So the researches now had a model of the creative areas of the human brain, called the high creative network, that looked to be very relevant to the ability to generate original ideas. But will a person with stronger connections in the high creative network score well on divergent thinking tasks? When researchers measured the strength of a person’s connections in this network and then carried out predictive modelling to estimate their creativity score, the predicted and observed scores showed a correlation, so creative ideas appear to be linked to the strength of the connection in the high creative network. What this means is that researchers had managed to isolate the specific areas of the brain that seemed to make people more creative and they could use this information to see if the strength of the connections between these areas actually made people more creative than those with weaker connections. Further examination confirmed this notion, but only modestly, so it does appear that people with stronger connections do come up with more creative ideas (but only just).
Breaking all this down, the high creative network belongs to three specific brain systems: the default mode network, the salience network and the executive control network. The default mode network (or DMN) is a set of brain regions that are active when people are engaged in spontaneous thinking and when the brain has little else to attend to. This thinking would include mind wandering, daydreaming and imagining.
The second network, the executive control network, is a set of brain regions that activate when people need to focus or control thought processes. It might have a role to play in evaluating brainstormed ideas and determining if they will actually work, as well as modifying them to fit a creative goal.
The final network is the salience network, which acts as a switching mechanism between the default and executive networks.
These brain regions may play a role in alternating between idea generation and idea evaluation (whether the idea will actually work and how it can be adapted if necessary). The important thing to note here is that these three networks don’t usually activate at the same time, but creative people appear better at getting them to co-activate. Does this mean that creative people are somehow wired differently? The answer is, possibly. The results certainly indicate that creative people are better able to engage specific brain systems that don’t typically work together and these results are consistent with other recent fMRI studies of professional artists.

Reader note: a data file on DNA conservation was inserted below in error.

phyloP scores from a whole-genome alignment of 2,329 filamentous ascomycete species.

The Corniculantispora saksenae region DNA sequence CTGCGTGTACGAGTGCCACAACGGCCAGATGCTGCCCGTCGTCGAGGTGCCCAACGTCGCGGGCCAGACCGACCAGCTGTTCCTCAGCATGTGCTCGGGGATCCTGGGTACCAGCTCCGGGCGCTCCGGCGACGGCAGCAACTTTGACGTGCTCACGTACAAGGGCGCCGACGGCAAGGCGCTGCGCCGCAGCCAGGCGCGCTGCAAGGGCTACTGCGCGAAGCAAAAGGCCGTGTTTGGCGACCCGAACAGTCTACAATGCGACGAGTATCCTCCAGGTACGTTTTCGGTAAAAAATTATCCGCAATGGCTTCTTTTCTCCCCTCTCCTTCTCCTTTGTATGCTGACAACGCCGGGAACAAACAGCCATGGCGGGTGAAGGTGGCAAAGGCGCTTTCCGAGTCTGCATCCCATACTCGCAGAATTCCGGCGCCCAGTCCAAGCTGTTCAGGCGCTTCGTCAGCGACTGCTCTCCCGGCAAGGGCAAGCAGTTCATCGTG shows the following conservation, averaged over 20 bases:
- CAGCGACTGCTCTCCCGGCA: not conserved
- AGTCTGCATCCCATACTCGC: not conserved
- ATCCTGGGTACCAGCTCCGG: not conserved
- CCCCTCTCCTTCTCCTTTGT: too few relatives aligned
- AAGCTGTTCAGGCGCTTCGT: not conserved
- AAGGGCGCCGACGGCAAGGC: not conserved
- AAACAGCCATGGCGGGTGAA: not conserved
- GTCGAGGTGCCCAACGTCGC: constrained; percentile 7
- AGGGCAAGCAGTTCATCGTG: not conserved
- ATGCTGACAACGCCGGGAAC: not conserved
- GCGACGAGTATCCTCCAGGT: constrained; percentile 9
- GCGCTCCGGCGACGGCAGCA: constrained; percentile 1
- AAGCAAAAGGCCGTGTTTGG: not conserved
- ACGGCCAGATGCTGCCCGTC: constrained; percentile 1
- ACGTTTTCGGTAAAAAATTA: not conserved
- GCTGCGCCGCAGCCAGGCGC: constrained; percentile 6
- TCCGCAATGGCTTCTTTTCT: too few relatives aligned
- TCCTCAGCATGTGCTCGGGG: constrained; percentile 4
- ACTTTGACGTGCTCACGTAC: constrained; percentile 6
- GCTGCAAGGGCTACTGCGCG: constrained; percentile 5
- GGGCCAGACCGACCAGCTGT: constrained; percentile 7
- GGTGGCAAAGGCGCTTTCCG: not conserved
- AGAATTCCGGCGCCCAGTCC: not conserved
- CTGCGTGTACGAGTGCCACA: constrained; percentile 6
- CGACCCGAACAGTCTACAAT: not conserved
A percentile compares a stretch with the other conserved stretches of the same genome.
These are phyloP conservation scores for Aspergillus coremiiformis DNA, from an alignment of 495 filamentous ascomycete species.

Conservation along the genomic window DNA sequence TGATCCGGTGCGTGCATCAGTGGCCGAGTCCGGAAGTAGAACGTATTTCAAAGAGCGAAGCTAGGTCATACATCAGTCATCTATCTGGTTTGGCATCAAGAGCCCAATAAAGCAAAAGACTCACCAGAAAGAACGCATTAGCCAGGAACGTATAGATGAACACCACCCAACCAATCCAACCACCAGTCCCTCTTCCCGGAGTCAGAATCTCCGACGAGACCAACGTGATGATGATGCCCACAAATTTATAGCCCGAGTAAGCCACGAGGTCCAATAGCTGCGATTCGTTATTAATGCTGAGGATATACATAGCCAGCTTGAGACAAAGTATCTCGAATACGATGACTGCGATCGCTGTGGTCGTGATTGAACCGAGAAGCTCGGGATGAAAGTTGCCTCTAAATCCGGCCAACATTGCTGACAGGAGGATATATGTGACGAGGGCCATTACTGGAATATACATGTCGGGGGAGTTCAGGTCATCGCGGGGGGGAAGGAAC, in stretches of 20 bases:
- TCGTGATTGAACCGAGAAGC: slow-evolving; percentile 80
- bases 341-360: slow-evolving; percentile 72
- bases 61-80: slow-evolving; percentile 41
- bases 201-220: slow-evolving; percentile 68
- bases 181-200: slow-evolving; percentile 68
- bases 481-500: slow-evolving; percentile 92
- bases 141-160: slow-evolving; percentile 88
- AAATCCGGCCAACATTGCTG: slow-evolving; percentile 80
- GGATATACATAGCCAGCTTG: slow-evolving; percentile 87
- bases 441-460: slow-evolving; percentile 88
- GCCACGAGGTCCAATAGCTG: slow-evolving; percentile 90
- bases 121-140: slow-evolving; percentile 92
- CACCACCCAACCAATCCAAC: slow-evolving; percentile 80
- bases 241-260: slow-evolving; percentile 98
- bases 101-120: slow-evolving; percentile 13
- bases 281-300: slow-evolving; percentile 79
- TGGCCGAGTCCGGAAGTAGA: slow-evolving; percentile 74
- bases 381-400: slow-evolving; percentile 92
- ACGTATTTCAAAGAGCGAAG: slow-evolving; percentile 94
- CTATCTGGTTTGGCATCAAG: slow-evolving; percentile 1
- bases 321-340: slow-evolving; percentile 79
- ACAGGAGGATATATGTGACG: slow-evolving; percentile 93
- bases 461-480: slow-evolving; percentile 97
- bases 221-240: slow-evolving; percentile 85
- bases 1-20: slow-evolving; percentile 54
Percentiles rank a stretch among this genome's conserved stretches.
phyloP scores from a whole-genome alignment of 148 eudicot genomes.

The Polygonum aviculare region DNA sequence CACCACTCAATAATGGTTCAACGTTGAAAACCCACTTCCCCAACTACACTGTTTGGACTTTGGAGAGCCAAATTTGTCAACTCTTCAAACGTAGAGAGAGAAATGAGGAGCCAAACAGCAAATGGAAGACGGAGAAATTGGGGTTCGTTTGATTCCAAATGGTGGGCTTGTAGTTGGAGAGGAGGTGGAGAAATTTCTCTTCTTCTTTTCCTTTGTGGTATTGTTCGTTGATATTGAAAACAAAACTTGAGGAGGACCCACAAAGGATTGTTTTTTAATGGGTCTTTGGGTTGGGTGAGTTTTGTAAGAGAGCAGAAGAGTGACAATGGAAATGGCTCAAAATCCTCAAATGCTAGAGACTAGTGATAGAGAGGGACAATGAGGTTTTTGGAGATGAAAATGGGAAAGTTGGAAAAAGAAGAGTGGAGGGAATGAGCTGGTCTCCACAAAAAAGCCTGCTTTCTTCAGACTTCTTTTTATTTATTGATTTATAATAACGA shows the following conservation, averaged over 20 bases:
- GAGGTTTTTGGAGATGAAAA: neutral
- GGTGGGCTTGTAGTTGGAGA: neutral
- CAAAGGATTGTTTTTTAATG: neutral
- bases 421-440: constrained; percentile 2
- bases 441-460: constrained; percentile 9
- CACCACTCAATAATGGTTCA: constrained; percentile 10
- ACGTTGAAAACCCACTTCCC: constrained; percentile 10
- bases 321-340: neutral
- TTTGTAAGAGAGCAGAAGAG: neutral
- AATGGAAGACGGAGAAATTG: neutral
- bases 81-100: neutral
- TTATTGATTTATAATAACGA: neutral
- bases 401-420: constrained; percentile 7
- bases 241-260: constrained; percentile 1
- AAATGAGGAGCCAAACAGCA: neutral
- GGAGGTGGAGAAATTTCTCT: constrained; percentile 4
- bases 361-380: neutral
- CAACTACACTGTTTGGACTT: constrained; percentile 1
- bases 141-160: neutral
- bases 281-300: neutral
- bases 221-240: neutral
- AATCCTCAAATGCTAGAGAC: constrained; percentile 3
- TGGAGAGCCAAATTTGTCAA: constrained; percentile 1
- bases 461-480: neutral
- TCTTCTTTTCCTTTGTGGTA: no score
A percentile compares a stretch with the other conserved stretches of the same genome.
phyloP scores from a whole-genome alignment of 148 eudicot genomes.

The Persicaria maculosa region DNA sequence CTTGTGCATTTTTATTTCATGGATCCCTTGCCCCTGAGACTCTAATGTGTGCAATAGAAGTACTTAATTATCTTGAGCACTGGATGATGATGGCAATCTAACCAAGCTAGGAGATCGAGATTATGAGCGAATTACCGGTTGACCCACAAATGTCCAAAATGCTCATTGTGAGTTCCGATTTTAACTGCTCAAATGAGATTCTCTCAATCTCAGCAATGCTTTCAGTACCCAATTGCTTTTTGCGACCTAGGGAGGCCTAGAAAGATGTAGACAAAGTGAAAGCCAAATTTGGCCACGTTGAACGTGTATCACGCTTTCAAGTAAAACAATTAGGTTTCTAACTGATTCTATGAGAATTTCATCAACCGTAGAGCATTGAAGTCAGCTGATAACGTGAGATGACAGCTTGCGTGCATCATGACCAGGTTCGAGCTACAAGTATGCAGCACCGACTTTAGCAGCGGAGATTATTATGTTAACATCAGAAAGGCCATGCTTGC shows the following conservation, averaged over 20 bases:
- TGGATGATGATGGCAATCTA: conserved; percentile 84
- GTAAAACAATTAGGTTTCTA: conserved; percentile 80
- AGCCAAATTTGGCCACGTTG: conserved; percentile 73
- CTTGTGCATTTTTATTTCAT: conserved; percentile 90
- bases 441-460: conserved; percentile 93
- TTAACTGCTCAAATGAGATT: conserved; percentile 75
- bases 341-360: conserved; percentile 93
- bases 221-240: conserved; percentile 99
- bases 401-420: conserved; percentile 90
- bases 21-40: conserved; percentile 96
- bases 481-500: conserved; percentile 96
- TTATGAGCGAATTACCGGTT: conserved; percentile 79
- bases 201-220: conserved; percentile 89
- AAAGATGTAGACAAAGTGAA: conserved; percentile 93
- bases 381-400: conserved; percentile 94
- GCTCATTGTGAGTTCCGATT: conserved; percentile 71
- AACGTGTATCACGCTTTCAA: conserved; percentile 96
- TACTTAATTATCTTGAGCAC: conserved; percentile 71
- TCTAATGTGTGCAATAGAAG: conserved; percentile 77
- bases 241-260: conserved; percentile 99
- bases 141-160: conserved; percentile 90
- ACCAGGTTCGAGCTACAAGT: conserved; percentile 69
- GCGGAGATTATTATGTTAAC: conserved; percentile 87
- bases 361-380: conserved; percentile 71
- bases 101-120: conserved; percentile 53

Our ability to be creative might, therefore, be biological rather than learned, although we don’t know how or why these brain regions are operating in this way in more creative people. Divergent thinking tasks are also rather artificial, while creativity is often spontaneous and often the result of other stimuli in the environment. Imagination is not creativity, although creative people are often imaginative. An imagined object is not one that has purpose in the real world, it is merely that, an imagined object (an idea). It may well become a real world object but there is no reason why it should and may exist simply for the entertainment of the person in whose mind it resides. There is, therefore, no practical intent, the imagination just drifts, playing with ideas and images and skirting boundaries, often discovering connections between things along the way. This type of imagination is described as free play imagination, it often has little to do with what we know or the things we know how to do. Free play imagination is unfettered by boundaries, it’s intuitive and entirely content with not knowing why it sees what it does. This is imagination for the fun of it, rather than as a tool to solve problems or consider alternative possibilities.